Grist List

‘Passive House’ documentary is the last word on zero-energy buildings

Passive Houses are homes so well insulated that they require no heating at all, even in winter. They're super popular in Europe, because it’s a magical land where everything is made out of chocolate and any sexual encounter that ends in fewer than three orgasms is immediately reported to the happiness police. Journalist Charlie Hoxie realized that most people in America have never heard of the Passive House (or Passivhaus in the original, economical German) building movement, so he embarked on a documentary to spread the word. What follows are a series of excerpts from that film.

Baby sloths in a bath, just sayin’

A friend of mine just spent some time helping out at the Sloth Sanctuary in Costa Rica, and I am OVERWHELMINGLY jealous. And you will be too, after watching this video that is going around today for some reason even though it is only one of many cute baby sloth videos on YouTube. Seriously, this is NSFW, in the sense that you may fall down a rabbit hole of baby sloth videos that will wreck your productivity.

The man whose algae could take over the world

If life is really a disaster movie in which humanity is wiped off the face of the earth, J. Craig Venter will probably be the hubristic genius who gets us there. The man sequenced the human genome in like three years, and now he's focused on the genetic possibilities of algae. The goal is to program those little cells to produce biofuels. Here's his pitch, as told to Scientific American: Everybody is looking for a naturally occurring alga that is going to be a miracle cell to save the world, and after a century of looking, people still haven’t found it. We hope we’re different. The [genetic] tools give us a new approach to being able to rewrite the genetic code and get cells to do what we want them to do. Eek! Mutant algae!

Top-secret snake!

This newly discovered snake species, named Matilda's Horned Viper after the discoverer's 7-year-old daughter, lives in Tanzania somewhere. Beyond that, who can say? The answer is nobody (except Matilda's dad Tim Davenport, who took the photo above, and maybe a handful of other people from the Wildlife Conservation Society), because the snake lives in an undisclosed location. The viper is so endangered that conservationists are keeping its exact habitat a secret, out of fear that it will attract trophy hunters and exotic animal poachers.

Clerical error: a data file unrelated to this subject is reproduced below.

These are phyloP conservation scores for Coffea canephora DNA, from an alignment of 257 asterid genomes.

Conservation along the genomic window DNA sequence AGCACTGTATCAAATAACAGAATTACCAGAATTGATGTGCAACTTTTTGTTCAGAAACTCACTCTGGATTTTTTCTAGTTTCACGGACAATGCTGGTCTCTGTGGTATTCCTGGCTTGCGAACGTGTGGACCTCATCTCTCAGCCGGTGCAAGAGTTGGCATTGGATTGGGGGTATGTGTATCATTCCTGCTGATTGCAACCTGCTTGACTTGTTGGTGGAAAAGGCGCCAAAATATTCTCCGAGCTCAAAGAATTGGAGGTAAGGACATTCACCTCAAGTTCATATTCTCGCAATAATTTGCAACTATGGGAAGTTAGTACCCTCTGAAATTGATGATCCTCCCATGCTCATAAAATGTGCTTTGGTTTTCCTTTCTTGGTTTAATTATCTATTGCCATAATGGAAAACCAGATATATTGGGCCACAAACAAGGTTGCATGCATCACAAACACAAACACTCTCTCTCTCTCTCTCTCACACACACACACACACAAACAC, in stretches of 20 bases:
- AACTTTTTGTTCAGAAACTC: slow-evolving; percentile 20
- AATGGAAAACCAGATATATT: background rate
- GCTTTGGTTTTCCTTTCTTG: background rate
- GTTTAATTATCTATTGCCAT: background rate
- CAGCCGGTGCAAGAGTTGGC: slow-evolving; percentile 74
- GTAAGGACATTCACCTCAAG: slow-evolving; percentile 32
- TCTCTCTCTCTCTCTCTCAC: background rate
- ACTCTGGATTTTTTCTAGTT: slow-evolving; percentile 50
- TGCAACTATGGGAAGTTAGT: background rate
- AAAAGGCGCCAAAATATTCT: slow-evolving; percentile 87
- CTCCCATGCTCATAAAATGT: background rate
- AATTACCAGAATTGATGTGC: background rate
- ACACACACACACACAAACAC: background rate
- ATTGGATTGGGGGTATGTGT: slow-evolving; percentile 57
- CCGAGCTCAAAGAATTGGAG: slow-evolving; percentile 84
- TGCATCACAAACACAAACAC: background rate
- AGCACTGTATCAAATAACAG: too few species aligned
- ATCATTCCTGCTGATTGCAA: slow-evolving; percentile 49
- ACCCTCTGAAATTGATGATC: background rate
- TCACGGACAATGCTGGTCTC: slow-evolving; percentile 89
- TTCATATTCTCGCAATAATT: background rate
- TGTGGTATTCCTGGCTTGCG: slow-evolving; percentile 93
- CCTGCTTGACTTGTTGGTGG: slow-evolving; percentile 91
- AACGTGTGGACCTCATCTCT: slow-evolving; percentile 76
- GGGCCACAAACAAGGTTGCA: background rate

Obama makes a trip to the EPA

President Obama and the EPA have not had an entirely uncomplicated relationship during his tenure, but in the face of a GOP candidate field that is almost uniformly anti-environment, the president is throwing his lot in with clean air and water regulations. He's making a trip to EPA headquarters this afternoon to thank employees for their work, notably the new mercury standards.

FAA gets confused, tries to ground cranes

The Federal Aviation Administration (FAA) has decided to allow a whooping crane migration to continue, after initially trying to halt it. PLANES, guys. You are in charge of PLANES. Actually, the FAA was only grounding the cranes as a byproduct of grounding planes -- specifically, the ultralight craft that guide the endangered birds on their migration route. Whooping crane chicks raised in captivity, which many of them are since the birds are so threatened, don't have parents to demonstrate migration to them. So conservationists from Operation Migration have the babies imprint on pilots dressed as birds. Then the chicks follow the ultralights on the 1,200-mile flight. Evidently the FAA doesn't find this as adorable as I do, because they're now quibbling over whether the pilots are allowed to keep training their flocks of babies.

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